The built-in accelerometer in the iPhone and iPod touch handles many tasks — rotating photos or Web pages when you turn the device, controlling games, and even initiating random searches on some apps. But Vibration proves that the accelerometer is capable of much, much more. Diffraction Limited Design’s $5 app can transform your iPhone or iPod touch into a scientific instrument.
Vibration uses the accelerometer in your mobile device to create a vibration spectrum analyzer. While sophisticated instruments are available for performing complex vibration analysis, Vibration gives you some basic capability for a fraction of the cost. Uses for such a tool include predictive maintenance by measuring bearing defects or detecting mechanical misalignment—useful for engineers or mechanics. Software developers can use this capability to get accurate measurements of the accelerometer when developing other motion-sensitive apps.
You start by adjusting settings such as the sample rate and number of samples along with acquisition time and vertical scaling. Once your settings are entered, tap the sample button, and a real-time display shows your vibration magnitudes on all three axes of motion. You can slide you finger across the resulting three plots to display the individual values. Double-tap to zoom in on a particular section of a plot. Tap the frequency button to perform a Fast Fourier Transform of the results to analyze the frequency components.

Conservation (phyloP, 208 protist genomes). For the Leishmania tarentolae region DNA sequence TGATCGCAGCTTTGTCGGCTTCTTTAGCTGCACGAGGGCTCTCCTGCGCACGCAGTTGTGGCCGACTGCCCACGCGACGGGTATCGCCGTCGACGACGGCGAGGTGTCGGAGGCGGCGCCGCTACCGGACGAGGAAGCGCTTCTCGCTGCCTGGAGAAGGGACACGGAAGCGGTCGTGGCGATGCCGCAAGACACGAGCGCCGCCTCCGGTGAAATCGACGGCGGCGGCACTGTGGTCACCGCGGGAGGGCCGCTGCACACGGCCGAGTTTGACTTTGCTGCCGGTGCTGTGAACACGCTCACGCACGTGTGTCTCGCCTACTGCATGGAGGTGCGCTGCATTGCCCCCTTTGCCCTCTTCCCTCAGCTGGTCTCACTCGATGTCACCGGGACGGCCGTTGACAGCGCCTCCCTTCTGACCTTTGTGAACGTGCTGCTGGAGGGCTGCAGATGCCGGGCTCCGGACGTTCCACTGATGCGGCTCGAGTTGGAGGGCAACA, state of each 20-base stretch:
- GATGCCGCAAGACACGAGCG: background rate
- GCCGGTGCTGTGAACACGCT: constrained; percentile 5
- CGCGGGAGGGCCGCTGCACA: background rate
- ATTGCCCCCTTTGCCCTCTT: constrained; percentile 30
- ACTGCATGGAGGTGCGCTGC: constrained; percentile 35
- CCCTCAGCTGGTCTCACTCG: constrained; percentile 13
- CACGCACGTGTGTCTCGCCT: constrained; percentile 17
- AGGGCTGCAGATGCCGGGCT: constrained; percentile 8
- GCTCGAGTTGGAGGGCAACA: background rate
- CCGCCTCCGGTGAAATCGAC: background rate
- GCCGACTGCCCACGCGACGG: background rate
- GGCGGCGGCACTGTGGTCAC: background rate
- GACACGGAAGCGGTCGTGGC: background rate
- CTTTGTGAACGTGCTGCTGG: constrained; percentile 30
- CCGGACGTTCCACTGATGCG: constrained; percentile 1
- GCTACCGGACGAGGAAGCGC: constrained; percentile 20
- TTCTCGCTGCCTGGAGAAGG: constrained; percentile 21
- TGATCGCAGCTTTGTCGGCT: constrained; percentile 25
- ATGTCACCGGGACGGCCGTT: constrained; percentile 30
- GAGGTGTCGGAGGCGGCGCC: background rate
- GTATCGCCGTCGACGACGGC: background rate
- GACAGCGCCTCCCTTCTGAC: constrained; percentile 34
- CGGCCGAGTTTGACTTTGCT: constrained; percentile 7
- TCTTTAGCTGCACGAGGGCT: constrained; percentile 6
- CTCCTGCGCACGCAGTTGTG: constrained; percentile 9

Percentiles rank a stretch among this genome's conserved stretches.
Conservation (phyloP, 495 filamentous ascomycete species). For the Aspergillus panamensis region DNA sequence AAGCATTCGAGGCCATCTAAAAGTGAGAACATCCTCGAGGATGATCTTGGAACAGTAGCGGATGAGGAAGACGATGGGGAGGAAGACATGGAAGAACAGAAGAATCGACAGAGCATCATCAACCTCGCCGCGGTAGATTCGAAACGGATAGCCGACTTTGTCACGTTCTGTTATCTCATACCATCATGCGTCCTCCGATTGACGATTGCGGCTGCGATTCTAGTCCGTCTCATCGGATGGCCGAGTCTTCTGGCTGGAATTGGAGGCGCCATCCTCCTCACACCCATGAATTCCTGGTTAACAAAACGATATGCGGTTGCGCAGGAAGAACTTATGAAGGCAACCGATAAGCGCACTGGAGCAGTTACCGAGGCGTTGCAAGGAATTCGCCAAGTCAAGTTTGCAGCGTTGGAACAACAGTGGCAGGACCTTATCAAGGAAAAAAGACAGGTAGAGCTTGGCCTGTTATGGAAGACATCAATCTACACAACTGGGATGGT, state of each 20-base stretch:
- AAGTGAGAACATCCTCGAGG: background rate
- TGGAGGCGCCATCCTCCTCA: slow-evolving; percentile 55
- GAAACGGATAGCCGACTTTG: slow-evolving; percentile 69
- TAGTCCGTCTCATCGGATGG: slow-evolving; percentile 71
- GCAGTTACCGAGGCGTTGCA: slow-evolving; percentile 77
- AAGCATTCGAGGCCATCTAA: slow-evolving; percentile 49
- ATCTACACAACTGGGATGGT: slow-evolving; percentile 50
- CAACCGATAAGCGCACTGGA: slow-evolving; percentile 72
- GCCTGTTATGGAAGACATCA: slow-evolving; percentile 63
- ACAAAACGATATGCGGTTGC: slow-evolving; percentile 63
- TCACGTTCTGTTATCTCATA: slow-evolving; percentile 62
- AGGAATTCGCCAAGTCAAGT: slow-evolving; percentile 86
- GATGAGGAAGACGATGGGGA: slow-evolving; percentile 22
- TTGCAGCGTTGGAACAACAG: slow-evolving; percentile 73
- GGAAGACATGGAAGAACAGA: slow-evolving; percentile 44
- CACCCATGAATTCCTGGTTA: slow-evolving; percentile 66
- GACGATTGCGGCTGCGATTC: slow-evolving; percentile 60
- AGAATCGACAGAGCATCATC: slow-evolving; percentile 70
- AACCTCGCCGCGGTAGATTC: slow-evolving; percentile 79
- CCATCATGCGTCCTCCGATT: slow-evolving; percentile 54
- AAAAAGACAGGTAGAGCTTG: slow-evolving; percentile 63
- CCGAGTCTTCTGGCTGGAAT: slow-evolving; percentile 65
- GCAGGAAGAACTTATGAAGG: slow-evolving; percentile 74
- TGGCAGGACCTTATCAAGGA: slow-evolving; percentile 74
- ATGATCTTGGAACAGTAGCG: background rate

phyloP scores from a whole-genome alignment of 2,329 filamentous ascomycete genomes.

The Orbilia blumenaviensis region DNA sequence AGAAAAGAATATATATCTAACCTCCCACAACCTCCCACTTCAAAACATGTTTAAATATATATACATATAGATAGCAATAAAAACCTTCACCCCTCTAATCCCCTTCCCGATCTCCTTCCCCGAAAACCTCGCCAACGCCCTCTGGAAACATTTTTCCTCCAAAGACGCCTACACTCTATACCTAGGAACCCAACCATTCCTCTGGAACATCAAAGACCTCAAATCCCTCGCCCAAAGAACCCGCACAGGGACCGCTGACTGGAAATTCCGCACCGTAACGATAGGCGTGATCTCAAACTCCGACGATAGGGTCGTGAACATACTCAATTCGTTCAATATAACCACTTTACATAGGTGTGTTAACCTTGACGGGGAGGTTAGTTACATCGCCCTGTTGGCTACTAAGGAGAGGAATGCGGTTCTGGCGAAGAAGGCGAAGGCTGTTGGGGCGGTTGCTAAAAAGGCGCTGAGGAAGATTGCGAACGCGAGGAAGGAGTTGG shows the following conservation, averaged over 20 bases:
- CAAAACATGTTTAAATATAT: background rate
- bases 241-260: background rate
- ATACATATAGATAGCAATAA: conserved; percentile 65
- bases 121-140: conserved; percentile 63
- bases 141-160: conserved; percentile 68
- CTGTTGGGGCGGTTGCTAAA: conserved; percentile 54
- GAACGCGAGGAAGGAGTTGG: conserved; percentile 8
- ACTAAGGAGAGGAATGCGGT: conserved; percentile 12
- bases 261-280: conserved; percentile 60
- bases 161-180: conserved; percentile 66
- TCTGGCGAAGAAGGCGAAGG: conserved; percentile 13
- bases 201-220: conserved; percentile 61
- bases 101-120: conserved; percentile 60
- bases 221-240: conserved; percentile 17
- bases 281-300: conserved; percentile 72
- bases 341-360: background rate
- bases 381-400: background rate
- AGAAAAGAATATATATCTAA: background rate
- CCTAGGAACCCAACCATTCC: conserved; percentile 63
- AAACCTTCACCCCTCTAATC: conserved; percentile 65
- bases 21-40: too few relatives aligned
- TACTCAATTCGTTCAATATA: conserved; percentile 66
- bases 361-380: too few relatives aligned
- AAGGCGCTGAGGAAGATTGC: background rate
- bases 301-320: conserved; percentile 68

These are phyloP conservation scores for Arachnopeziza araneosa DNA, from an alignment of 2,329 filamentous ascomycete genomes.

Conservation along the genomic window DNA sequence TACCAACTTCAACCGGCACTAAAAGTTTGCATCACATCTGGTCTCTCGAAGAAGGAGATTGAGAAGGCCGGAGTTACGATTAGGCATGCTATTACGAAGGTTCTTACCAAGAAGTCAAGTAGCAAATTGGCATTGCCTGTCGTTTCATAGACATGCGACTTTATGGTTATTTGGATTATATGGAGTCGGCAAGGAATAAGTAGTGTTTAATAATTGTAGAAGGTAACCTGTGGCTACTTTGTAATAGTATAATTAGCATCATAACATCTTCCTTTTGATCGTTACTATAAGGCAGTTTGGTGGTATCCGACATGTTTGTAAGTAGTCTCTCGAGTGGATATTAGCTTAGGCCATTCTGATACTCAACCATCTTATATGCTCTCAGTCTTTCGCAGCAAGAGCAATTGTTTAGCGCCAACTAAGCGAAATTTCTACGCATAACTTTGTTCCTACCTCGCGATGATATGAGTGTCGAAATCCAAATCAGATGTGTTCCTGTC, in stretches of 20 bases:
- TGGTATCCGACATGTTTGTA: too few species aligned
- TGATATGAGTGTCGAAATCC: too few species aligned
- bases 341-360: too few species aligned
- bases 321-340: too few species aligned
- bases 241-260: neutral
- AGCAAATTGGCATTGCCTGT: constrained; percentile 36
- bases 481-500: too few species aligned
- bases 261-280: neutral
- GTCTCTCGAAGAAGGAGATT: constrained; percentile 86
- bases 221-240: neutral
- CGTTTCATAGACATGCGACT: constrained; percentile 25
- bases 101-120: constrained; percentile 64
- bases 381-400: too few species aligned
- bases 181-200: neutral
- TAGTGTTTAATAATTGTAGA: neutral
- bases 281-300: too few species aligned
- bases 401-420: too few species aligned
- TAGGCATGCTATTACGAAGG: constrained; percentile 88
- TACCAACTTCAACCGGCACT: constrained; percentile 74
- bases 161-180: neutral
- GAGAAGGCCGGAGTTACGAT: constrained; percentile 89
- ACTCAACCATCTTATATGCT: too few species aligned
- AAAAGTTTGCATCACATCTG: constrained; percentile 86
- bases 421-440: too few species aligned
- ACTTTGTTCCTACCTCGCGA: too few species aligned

Once you’ve made your measurements, you can save snapshots of both the time and frequency plots to your photo library and export the raw data via e-mail for further analysis. There is also an option to calibrate the accelerometers before making additional measurements. Another nice feature is the ability to set trigger points for each of the three axes.
Vibration really taps into hidden capabilities of your iPhone by turning it into a sophisticated measuring device. Despite the technical nature of its purpose, the app is very user-friendly, making basic vibration recording and analysis a snap. Vibration isn’t for everyone, but if you’re in a situation where quick and dirty vibration measurements are needed or you really need to understand the responses of the iPhone accelerometers, take a look at this app.
Vibration is compatible with any iPhone or iPod touch running the iPhone 2.x software update.
[James Savage is the host of the RetroMacCast a weekly podcast devoted to older Macintosh computers. He enjoys measuring stuff and interpreting it.]
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